Close menu
April 3, 2023 Big Pharma News

Big Pharma

Court Orders Merck to Turn Over Gardasil Adverse Event Databases

A North Carolina district court ordered pharmaceutical giant Merck to turn over all of its Gardasil adverse event databases to plaintiffs suing the pharmaceutical giant for injuries allegedly caused by the HPV vaccine.

merck hpv gardasil vaccine court feature

A North Carolina district court ordered Merck to turn over all of its Gardasil adverse events databases to plaintiffs suing the pharmaceutical giant for injuries allegedly caused by the human papillomavirus (HPV) vaccine.

The databases, which include information from the Merck Adverse Event Reporting and Review System (MARRS) — Merck’s version of the Vaccine Adverse Event Reporting System (VAERS) — should contain all of the reports pertaining to Gardasil adverse events submitted by physicians, patients and publications, plaintiffs’ attorney Michael Baum told The Defender.

In his March 20 order, U.S. District Judge Robert J. Conrad, Jr., said, “Plaintiffs’ and their experts should have the same opportunity as Merck to review and analyze the entirety of the data.”

Merck until now has refused to make the entire MARRS databases available to the plaintiffs’ attorneys.

Gardasil is a widely used vaccine commonly administered to teens and young adults before they are sexually active to protect against HPV infections, which can be sexually transmitted later in life.

HPV infections may lead to the development of cervical cancer. However, most infections are benign and resolve on their own.

The firm Wisner Baum (formerly Baum Hedlund Aristei & Goldman) and Robert F. Kennedy Jr., Children’s Health Defense chairman-on-leave, have filed more than two dozen lawsuits on behalf of young people injured by Gardasil, alleging Merck knowingly and fraudulently concealed the vaccine’s risks.

The lawsuits are some of the more than 80 pending in the federal court system, and that number is expected to grow. In August 2022, a judicial panel consolidated the lawsuits into a single federal courtroom.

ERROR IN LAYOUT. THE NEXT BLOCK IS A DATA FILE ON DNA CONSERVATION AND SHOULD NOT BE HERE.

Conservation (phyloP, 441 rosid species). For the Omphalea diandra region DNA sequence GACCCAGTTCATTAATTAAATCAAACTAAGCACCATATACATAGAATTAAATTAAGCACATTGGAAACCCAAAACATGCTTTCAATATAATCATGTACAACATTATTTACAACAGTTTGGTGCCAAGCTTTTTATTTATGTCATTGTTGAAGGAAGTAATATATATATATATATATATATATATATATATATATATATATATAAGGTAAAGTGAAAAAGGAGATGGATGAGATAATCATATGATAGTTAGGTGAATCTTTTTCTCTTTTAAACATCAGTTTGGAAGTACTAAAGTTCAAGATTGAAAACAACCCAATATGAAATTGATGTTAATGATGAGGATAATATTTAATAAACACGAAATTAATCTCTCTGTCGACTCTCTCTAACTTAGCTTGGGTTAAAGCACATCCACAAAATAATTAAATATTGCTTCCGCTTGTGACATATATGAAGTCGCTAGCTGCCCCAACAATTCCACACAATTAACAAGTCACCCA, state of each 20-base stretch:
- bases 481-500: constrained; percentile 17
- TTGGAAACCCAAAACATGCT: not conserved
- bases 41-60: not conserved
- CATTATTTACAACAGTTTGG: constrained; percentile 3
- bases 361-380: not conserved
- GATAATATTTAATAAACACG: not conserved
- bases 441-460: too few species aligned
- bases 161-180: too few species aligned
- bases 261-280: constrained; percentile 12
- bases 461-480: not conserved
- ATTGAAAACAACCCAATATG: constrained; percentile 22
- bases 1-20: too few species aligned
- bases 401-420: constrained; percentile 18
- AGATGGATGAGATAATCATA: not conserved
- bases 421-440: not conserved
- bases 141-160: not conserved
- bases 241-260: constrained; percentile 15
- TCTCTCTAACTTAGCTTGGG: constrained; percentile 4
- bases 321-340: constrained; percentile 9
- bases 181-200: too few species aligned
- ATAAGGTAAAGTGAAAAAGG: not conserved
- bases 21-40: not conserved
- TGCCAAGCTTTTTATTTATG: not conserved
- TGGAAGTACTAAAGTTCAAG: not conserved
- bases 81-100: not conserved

Some of the signature impacts observed following HPV vaccination — which afflict a number of the plaintiffs — include permanently disabling autoimmune and neurological conditions such as postural orthostatic tachycardia syndrome (POTS), fibromyalgia and myalgic encephalomyelitis/chronic fatigue syndrome, The Defender Reported.

There have been thousands of reports of adverse events worldwide, peer-reviewed scientific literature from the U.S., Australia, Denmark, Sweden, France and Japan, and statistics published by public health agencies in each of these countries that demonstrate plausible associations between HPV vaccination and autoimmune conditions.

Merck maintains there is no safety signal in the data for autoimmune conditions. The plaintiffs allege Merck made this argument by discounting reports.

Baum told The Defender access to this full database of adverse event reports should allow experts to better analyze the full extent of post-Gardasil autoimmune symptom clusters, and demonstrate there is a “statistically significant causal connection between Gardasil and autoimmune conditions.”

Gardasil’s long history of autoimmune adverse events

While Merck markets Gardasil as “safe and effective,” safety signals emerged even early, during the vaccine’s clinical trials. However, the U.S. Food and Drug Administration (FDA) granted the vaccine Fast Track approval after only a six-month review process.

In 2006, Gardasil was licensed across the U.S. and Europe. But within a few years, reports of serious adverse events appeared — first in the media and then in academic journals.

In 2013, Gardasil was responsible in the U.S. for three-fifths of all serious vaccine reactions reported in young women under age 30, including 64% of deaths and 81% of cases of permanent disability.

Similarly, disproportionately high rates of adverse events were reported in Australia, Japan, and other European countries at that time.

Yet in 2014, the FDA approved a new version of the vaccine, the nine-valent Gardasil 9. And in 2016 — when GlaxoSmithKline (GSK) withdrew its poorly competing bivalent HPV vaccine Cervarix from the U.S. market — Gardasil 9 became “the only game in town.”